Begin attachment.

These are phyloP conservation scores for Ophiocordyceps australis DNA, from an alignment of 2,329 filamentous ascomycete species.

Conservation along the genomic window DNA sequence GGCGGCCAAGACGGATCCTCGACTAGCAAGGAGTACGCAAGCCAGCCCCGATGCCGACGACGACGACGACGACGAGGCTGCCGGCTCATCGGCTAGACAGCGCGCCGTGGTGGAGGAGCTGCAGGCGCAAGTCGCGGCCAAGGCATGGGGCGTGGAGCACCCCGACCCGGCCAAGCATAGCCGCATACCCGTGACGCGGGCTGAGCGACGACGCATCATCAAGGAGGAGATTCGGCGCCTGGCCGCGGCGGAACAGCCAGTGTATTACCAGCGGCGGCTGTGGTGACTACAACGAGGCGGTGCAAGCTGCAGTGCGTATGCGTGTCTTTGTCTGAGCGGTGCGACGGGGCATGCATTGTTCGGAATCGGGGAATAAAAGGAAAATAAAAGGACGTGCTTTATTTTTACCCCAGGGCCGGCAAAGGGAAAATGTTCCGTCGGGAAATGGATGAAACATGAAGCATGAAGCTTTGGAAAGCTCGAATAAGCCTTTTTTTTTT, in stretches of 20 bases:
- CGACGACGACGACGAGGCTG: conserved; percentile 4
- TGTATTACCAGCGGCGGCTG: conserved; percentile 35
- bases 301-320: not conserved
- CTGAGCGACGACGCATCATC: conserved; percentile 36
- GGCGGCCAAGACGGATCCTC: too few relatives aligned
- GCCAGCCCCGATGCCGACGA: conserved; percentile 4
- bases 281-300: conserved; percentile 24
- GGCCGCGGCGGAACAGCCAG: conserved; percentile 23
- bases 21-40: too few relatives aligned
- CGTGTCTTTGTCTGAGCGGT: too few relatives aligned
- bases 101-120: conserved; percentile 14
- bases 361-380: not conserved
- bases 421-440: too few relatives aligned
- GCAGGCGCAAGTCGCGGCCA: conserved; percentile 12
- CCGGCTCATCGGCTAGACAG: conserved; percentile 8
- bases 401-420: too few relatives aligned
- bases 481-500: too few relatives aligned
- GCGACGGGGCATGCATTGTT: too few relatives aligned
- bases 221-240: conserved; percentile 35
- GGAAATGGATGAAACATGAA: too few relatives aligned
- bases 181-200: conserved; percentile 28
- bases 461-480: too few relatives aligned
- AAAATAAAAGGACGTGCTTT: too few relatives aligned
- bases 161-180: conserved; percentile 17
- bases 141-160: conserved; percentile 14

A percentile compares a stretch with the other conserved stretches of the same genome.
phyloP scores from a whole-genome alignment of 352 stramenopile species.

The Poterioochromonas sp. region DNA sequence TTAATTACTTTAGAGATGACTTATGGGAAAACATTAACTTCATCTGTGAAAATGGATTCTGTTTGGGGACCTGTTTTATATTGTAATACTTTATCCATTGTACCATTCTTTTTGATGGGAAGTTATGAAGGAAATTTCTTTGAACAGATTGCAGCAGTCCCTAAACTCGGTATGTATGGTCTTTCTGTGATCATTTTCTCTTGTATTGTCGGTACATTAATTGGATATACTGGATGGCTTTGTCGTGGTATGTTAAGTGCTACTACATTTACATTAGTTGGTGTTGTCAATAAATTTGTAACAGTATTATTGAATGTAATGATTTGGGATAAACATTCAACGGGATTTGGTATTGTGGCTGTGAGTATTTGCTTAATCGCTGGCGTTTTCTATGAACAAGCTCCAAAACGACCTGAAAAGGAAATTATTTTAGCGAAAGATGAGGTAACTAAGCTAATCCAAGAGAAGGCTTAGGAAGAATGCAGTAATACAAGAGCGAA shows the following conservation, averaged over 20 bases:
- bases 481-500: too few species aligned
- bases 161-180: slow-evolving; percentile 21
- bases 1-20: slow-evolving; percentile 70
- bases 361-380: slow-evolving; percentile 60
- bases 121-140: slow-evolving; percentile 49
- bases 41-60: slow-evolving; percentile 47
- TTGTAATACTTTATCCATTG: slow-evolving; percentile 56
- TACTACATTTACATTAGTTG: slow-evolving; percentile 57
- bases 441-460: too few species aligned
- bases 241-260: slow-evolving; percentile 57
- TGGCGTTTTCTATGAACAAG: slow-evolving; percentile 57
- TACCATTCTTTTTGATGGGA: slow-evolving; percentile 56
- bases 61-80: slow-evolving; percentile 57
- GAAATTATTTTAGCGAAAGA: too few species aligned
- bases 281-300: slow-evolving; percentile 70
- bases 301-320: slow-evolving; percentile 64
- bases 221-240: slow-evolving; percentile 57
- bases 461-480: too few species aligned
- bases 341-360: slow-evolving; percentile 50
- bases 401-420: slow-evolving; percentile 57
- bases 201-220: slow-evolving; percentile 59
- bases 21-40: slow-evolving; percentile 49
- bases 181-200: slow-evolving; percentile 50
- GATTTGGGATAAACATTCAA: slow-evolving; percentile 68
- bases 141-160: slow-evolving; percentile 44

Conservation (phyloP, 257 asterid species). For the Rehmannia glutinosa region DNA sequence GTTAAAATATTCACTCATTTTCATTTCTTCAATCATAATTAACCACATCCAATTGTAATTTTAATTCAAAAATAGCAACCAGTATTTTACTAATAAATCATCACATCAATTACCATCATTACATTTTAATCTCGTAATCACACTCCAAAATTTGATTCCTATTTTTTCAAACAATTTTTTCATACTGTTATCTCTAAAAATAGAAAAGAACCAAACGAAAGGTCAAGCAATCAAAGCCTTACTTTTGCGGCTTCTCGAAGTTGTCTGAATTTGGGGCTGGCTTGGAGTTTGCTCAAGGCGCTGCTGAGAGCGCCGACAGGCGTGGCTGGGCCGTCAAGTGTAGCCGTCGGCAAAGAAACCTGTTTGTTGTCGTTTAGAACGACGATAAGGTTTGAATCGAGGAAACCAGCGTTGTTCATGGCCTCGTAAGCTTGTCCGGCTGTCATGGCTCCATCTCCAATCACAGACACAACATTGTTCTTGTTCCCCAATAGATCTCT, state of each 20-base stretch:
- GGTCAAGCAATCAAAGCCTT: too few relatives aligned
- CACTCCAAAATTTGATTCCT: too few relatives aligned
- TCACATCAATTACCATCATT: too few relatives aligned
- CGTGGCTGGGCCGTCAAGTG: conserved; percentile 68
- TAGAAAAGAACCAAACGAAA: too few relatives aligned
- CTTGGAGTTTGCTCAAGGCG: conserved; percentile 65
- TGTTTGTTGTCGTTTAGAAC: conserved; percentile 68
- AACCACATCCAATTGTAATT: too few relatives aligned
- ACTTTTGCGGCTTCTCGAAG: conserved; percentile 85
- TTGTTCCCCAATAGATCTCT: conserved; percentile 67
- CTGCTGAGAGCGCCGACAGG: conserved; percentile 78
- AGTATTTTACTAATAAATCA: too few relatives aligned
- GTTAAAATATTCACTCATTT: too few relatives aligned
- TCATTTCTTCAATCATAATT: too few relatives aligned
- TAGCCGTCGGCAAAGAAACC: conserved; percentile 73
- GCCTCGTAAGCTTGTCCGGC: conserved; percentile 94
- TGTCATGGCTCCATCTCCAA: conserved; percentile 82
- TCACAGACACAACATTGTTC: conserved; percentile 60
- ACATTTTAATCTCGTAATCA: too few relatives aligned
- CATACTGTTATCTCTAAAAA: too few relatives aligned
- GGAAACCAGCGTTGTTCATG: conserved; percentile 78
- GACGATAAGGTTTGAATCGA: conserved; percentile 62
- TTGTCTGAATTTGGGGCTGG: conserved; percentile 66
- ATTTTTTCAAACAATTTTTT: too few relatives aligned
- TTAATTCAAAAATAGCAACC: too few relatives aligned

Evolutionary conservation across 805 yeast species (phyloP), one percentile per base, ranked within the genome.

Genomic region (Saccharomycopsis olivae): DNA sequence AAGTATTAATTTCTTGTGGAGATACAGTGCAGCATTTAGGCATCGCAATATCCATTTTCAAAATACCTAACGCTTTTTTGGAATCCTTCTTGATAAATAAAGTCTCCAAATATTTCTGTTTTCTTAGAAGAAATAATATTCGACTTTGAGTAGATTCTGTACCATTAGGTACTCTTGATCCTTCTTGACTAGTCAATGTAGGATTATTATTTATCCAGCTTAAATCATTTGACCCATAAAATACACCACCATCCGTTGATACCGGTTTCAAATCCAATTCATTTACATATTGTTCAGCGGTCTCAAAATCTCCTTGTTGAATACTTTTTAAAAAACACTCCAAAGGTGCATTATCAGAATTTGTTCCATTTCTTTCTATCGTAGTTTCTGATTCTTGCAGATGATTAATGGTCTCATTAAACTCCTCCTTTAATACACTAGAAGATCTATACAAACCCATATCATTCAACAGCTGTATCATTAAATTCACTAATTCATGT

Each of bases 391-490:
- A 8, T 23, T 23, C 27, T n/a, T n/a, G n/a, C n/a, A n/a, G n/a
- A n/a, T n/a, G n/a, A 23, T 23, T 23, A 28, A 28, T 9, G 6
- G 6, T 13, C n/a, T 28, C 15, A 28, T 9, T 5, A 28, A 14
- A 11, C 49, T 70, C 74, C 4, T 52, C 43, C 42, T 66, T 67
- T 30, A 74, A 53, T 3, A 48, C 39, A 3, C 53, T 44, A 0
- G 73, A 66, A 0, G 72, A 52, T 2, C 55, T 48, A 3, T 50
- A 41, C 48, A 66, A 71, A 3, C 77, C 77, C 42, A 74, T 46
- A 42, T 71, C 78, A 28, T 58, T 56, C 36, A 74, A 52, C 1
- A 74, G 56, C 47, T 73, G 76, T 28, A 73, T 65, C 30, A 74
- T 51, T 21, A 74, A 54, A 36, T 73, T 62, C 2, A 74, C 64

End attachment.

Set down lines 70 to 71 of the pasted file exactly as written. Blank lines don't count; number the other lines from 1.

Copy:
- TCATTTCTTCAATCATAATT: too few relatives aligned
- TAGCCGTCGGCAAAGAAACC: conserved; percentile 73